Achieving social value through social enterprises

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Recently, David Lidington, Minister for the Cabinet Office, announced proposals for central government contracts to ensure that all major procurements explicitly evaluate social value, the aim being to “ensure that contracts are awarded on the basis of more than just value for money – but a company’s values too”.

The usual process for public bodies when assessing value for money is to weigh up the value of those goods or services against the money paid for them. However, in order to make the most of the Social Value Act, this needs to be thought about slightly differently.

The impact generated by buying them needs to be considered, not just the quality of the goods or services.

Alison Ramsey
Social value and performance manager, SCAPE

A negative impact will be created by the purchase of goods manufactured or services delivered by people paid less than a living wage, or where damage is caused to the environment. On the other hand, a positive impact will be created when purchasing goods or services from a business that reinvests profits into their business or donates them into projects, ideas, or initiatives that improve people’s lives, their environment and well-being. Businesses that operate in this way are social enterprises and this sector is growing, as awareness increases about the greater positive social change they facilitate.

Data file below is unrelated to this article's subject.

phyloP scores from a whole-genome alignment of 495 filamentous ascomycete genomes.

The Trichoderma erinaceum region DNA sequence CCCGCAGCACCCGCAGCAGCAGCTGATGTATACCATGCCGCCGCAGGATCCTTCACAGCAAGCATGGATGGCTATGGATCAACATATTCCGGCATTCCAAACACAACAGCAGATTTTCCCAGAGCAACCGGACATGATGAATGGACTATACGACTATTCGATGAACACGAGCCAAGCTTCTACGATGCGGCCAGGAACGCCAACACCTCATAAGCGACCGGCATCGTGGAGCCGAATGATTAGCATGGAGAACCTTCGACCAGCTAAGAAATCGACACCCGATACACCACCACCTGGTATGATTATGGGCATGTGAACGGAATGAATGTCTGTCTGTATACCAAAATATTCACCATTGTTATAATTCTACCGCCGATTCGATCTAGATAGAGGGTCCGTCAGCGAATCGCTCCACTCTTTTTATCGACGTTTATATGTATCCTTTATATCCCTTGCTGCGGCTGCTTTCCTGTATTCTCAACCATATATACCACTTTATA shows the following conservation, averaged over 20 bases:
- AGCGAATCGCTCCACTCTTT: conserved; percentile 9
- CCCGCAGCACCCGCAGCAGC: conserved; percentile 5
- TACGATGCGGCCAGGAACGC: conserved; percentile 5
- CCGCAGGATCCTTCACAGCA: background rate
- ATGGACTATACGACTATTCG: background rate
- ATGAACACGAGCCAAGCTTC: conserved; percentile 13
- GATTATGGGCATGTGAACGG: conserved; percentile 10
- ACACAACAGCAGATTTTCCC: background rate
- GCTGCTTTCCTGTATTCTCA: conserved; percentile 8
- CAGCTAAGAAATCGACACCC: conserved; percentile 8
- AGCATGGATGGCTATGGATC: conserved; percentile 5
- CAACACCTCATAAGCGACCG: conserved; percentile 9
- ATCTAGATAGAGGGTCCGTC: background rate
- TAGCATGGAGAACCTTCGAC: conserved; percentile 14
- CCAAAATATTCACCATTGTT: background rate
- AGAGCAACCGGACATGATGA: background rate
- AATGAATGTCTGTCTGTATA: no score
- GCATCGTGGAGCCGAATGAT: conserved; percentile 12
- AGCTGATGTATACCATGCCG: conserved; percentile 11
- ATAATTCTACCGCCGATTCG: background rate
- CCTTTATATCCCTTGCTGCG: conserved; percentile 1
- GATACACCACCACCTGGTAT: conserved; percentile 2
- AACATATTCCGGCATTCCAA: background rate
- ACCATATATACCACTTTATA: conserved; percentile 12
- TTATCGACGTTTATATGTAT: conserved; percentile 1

Social enterprises trade like any other business and need to make a profit to be sustainable. However, their profits are used to tackle social problems, improve people’s life chances through better education and training opportunities, as well as supporting communities across the country through social investment. The most well-known social enterprise is probably The Big Issue. All of their profits are reinvested back into helping vendors with a “hand up, not a hand out” to improve their social mobility. However, The Big Issue is only one of 100,000 social enterprises throughout the UK, that together contribute £60bn to the UK economy, whilst employing two million people.

Public sector commissioners looking to meet the requirements of the Social Value Act and deliver enhanced community benefits need look no further than their nearest social enterprise to “consider how their procurement could improve the social, economic and environmental well-being of their areas,” as this is the very purpose of social enterprises.

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